Identifying & Replicating Talent

The issues of talent management are ones that organisations face every day. How do you go about:

  • Developing it, keeping it?
  • Working out what and who it looks like?
  • Finding where the talent lies?
  • Figuring out if your internal talents are flexible enough to be able to send where and when you like?

A good brief on where we are as regards talent and organisational change in the market was posted by Peter Cheese from Accenture – see below.

High performers are at times also high maintenance; you can’t just string them along because often, if you do, they’ll walk! In the past 10 years, we have seen several times that the high performers in organisations are the least liked by their CEOs, senior managers and sometimes even peers.

This can occur for many reasons. Some of the common ones are:

  • They are so focused on getting their own results that they don’t care about others
  • They have no need to prove themselves to others and hence do what they like
  • Often they are happy to speak their exact mind and do, sometimes leaving a trail of blood

So what can or should you do to manage your organisation’s talent and how?

  • Work out what you are measuring with. Some organisations use Psychometric Tools to analyse and draw conclusions as to who is the best. Some of these tools actually specify behaviours 1-7 as good and 8-10 as bad. Or “this” works, and “this” does not, hence Joe is better than John.
  • Understand where your workforce is ultimately headed. Have a workforce planning model that works for your business needs. At times, organisations don’t even know where they are headed with regard to recruitment. How many people who are talented are about to leave or have just arrived? There is little knowledge on where the best recruits are going to come from, and hence it’s tough to plan for the future.
  • Make sure you have a formal process of recognising who your best people are and where they lie. Have this process be one that is not one-dimensional, e.g. It should not rest on a high-level manager saying, “Great, that guy is talented.” Decisions should be made scientifically such that it takes several different internal opinions, stakeholder reviews from different divisions, and external client feedback to recognise who is “really talented.” The ability to road map the exact distinctions around why high performers have been so successful should be based on your organisation’s specific context and not necessarily on broad-based “Role Success Maps” that often have gaps in terms of your industry.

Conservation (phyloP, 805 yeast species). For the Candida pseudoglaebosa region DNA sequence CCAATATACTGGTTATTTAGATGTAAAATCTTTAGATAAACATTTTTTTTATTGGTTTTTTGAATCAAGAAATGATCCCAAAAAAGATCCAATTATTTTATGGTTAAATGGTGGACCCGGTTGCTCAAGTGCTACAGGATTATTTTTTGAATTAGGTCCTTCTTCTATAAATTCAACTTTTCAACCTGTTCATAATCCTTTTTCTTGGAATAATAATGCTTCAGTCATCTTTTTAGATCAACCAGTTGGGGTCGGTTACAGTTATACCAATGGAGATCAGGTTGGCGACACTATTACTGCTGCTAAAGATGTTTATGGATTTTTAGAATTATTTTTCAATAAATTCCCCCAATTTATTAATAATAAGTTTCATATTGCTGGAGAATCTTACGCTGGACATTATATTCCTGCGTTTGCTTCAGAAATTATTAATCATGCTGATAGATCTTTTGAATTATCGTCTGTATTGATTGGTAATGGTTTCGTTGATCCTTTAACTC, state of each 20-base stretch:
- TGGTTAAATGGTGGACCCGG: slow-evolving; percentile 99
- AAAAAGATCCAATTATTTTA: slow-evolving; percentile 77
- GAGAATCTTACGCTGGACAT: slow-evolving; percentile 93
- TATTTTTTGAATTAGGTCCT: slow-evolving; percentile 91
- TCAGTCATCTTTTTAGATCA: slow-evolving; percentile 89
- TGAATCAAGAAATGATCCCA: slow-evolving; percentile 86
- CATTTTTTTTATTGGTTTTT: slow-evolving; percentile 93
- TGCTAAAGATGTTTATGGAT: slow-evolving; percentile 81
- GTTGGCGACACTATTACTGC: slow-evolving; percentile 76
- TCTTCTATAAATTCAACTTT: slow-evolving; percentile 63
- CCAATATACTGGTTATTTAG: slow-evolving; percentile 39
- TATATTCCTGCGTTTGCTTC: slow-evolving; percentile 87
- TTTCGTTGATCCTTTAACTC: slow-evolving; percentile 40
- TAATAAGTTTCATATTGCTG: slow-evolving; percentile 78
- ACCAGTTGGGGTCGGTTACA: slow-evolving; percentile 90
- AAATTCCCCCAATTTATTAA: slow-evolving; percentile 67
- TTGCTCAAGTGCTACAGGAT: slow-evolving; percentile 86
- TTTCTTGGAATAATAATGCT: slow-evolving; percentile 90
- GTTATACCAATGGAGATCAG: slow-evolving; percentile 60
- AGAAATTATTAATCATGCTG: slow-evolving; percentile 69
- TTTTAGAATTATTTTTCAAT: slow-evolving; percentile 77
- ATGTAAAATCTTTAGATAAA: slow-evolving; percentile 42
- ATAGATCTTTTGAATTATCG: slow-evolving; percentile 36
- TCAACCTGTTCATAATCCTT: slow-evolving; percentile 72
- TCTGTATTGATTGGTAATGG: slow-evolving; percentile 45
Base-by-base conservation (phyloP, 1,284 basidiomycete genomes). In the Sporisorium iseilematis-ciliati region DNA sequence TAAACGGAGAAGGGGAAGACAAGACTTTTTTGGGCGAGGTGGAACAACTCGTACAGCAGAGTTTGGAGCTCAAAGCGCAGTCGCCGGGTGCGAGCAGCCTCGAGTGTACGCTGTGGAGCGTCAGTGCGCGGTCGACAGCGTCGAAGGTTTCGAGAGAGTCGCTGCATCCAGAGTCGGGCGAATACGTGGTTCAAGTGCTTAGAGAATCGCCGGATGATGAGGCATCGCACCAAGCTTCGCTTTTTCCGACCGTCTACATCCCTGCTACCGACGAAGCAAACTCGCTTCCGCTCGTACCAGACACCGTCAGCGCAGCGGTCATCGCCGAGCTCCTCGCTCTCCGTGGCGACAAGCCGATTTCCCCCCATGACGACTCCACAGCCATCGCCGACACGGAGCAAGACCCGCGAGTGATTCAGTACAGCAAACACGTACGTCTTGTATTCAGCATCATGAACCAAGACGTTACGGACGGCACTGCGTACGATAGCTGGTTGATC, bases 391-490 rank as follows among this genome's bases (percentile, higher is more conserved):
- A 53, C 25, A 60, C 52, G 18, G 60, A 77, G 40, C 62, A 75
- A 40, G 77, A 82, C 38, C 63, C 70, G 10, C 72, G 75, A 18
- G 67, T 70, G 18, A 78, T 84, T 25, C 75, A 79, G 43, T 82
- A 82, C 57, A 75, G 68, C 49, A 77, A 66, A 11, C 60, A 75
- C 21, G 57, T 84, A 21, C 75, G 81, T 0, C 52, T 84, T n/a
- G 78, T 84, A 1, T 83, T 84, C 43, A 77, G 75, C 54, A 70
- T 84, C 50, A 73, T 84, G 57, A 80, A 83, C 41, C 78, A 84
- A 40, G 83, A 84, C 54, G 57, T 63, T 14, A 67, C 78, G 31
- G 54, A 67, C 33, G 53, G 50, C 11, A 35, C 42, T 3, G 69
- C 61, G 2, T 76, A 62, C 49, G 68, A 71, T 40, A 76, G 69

• Have ways of replicating how you are going to find more and more of these people. Consider that often the industries where they may be working may not be the same as your own. How can you behaviourally interview these people in a fail-safe manner? For example, when Microsoft recruits senior managers, they may interview candidates 5 or 6 times, including one-on-ones with 5 different people, and then panel interview them at the end, putting candidates under such immense pressure during the final phase that they know who truly is talented under pressure.

A formal and scientific model of Talent Management in big companies is essential to make sure you keep, recruit, develop and retain not only high-performance individuals, but also high-performance teams. One of my long-term clients is considered an expert because he knows his people inside and out. Long ago, my client recognised the best performers and what they offer, having mapped what they do best and where they can then mentor others. This person’s ability to subsequently replicate these talents, which of course lie in different areas across the team, enabled him to gain significant and continuous improvement.

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